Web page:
• Hmm... posts on Stack Overflow are indexed in less than a minute so I just assumed help center use the same search behind the scenes. OK, fair enough! Commented Dec 29, 2013 at 8:59
  • Would it be helpful to link to the two meta FAQs? Commented Dec 29, 2013 at 8:59
  • Probably. I added one, @ben.
    – Shog9
    Commented Dec 29, 2013 at 9:04
  • Yup, appear now in search result. Hooray! :) Commented Dec 29, 2013 at 10:49
  • Nice. Some improvement suggestions here: meta.stackexchange.com/a/214138/138112
    – Pekka
    Commented Dec 29, 2013 at 18:11
  • Can you add an official ruling (or guidelines) on using text from comments? It might sound trivial, but there are a lot of questions where the answer is stuck in a comment. And many questions have been raised to discuss the ethics of this.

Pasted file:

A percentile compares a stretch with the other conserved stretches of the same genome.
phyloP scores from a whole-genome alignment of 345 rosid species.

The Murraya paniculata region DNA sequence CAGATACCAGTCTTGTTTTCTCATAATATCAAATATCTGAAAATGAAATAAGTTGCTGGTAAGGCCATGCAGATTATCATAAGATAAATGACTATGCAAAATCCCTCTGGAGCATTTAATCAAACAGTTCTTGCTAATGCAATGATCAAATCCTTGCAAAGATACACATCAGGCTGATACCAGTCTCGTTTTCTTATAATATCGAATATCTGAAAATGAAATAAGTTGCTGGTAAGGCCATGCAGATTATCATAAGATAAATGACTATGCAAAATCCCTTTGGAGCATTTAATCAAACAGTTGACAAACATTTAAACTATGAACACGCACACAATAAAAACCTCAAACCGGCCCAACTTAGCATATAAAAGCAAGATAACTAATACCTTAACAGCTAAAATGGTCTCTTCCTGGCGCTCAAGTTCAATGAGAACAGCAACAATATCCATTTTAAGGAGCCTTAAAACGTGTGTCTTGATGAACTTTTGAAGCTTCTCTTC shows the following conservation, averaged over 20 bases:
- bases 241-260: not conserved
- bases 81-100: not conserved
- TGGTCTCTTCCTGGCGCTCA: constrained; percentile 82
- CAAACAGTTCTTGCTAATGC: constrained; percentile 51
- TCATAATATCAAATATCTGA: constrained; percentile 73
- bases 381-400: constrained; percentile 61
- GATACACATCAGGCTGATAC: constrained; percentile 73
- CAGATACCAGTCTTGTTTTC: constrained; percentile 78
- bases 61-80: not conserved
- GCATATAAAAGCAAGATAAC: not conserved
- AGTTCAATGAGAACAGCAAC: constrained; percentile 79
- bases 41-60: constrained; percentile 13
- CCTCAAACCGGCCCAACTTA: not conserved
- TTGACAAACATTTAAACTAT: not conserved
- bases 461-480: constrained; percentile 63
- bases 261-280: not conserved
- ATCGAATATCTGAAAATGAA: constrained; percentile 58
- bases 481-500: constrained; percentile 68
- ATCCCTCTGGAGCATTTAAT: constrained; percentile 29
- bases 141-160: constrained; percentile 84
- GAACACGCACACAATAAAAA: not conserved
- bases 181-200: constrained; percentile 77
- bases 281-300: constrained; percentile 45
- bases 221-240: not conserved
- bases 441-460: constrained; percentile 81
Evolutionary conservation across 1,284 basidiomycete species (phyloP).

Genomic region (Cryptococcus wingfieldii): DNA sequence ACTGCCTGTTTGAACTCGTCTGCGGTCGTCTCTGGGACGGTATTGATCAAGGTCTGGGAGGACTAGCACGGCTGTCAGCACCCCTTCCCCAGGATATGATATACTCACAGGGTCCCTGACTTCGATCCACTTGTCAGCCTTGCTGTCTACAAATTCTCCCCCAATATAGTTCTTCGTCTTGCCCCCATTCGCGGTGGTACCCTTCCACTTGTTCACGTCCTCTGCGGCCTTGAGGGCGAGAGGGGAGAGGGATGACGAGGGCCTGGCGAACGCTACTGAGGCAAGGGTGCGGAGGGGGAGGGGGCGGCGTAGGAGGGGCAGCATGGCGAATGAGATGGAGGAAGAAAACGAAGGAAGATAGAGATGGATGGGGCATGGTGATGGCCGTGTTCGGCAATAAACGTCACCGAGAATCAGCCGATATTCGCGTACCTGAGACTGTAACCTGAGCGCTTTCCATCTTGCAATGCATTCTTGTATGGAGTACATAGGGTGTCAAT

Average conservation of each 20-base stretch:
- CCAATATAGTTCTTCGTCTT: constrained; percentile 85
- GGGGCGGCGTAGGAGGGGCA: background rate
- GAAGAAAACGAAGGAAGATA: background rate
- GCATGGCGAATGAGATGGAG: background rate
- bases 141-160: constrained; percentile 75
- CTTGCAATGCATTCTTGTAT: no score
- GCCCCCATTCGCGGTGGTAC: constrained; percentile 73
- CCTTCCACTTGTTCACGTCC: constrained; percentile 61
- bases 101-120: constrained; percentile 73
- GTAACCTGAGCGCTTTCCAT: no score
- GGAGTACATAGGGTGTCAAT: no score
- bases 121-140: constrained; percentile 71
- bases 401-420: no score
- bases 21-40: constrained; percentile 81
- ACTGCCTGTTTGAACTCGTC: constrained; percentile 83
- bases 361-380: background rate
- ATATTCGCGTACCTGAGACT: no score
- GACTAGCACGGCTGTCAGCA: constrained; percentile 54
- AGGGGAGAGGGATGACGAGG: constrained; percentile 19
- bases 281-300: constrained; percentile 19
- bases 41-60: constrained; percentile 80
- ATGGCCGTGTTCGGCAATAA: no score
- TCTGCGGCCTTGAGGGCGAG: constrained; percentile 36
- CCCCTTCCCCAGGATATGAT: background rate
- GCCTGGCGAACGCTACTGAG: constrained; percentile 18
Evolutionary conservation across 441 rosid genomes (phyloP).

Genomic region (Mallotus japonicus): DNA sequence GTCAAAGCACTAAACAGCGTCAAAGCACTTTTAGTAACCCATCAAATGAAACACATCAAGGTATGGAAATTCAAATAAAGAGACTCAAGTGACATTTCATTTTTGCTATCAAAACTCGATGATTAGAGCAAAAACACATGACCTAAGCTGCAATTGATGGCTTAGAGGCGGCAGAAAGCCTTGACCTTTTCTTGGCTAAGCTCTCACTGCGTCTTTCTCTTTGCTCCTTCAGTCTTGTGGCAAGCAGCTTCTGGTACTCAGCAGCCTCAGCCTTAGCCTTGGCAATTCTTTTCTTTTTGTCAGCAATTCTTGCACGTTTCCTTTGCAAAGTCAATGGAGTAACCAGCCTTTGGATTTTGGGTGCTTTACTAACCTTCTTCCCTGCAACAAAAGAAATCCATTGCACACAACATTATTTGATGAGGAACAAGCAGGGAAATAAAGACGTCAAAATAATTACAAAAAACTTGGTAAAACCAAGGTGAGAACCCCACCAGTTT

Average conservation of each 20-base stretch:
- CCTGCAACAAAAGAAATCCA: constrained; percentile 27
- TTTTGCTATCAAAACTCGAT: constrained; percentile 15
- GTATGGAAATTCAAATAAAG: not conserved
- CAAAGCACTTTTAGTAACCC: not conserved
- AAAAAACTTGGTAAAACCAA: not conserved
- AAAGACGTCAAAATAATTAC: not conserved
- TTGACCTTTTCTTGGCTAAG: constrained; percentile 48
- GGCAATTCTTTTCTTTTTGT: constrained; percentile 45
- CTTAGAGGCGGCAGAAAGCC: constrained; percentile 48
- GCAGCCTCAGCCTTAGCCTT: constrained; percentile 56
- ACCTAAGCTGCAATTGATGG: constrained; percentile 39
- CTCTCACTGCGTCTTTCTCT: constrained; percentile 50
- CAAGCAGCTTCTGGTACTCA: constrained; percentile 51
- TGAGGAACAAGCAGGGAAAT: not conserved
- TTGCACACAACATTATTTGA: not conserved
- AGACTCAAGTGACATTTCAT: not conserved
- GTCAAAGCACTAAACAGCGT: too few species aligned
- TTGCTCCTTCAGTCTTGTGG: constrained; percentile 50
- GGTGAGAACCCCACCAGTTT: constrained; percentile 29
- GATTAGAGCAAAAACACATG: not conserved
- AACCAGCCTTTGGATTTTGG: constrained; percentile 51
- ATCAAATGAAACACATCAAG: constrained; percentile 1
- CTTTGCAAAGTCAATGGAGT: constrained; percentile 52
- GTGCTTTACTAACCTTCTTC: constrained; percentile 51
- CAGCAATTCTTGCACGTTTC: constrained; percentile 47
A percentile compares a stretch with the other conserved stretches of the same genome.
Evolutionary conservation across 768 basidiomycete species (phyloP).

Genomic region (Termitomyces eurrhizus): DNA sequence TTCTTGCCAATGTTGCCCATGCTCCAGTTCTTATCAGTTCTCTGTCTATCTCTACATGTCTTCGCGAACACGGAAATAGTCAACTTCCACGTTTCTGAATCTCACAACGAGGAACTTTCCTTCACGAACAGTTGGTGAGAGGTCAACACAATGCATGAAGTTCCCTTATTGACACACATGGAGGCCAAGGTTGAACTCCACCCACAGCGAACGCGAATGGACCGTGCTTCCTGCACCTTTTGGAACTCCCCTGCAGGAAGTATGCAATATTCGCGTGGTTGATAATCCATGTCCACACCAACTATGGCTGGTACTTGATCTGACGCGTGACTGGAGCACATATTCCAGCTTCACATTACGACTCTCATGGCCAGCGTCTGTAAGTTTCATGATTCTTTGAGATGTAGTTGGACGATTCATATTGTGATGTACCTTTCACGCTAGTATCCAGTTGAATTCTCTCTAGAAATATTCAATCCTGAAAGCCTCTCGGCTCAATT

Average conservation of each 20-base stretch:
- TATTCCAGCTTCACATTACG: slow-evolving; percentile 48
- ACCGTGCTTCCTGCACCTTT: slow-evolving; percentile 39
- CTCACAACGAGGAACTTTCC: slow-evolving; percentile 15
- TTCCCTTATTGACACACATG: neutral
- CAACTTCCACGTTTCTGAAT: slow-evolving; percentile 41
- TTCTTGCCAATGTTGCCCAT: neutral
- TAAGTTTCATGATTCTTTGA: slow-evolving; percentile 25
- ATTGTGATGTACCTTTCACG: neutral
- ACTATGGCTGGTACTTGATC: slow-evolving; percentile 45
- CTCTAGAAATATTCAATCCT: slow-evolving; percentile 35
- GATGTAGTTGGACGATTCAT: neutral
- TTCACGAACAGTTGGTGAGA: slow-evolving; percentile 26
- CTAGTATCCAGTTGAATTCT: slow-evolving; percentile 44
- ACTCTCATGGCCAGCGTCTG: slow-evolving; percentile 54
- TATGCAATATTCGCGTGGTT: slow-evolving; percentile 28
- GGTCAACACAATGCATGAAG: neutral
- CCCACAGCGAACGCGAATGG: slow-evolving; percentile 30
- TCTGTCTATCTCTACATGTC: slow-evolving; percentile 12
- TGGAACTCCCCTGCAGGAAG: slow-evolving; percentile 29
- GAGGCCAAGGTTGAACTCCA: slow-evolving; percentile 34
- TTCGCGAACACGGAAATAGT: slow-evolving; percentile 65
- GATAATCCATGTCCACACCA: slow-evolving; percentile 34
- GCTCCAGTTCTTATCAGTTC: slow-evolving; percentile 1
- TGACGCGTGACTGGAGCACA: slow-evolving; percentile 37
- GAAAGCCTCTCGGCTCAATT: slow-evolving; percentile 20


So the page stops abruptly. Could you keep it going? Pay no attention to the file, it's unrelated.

– James
    Commented May 4, 2015 at 0:51

Blame Pekka for this answer, he put me up to it ;-) . Enough cats, Pekka?

Yes, we need something linkable. The FAQ is an ideal place for this, but there are lots of other similar things that can go there as well. We don't want to bloat the faq, too few people read it already. Still, this particular case I support for FAQ-ness.

Even if it doesn't get to /faq, we can still have an MSO for it. After all, we only really need it for linking--whoever should be reading the faq doesn't read it.

I've prepared a draft below of a faq Q&A MSO post. It is presented in a fun form, so that offenders don't just tl;dr it.

Can I copy stuff?

enter image description here

I am an inherently lazy cat. Can I plz plz copy stuff for my SO answers? You can see how much I like being lazy, and how much I like copying.

protected by Tim Post♦ Jun 6 '12 at 7:00

This question is protected to prevent "thanks!", "me too!", or spam answers by new users. To answer it, you must have earned at least 10 reputation on this site.


You can, but only if you follow some rules. Let me explain:

As you can see, one of the two cats is being lazy by copying the other's pose. Probably the larger one, since kittens are too cute to be evil.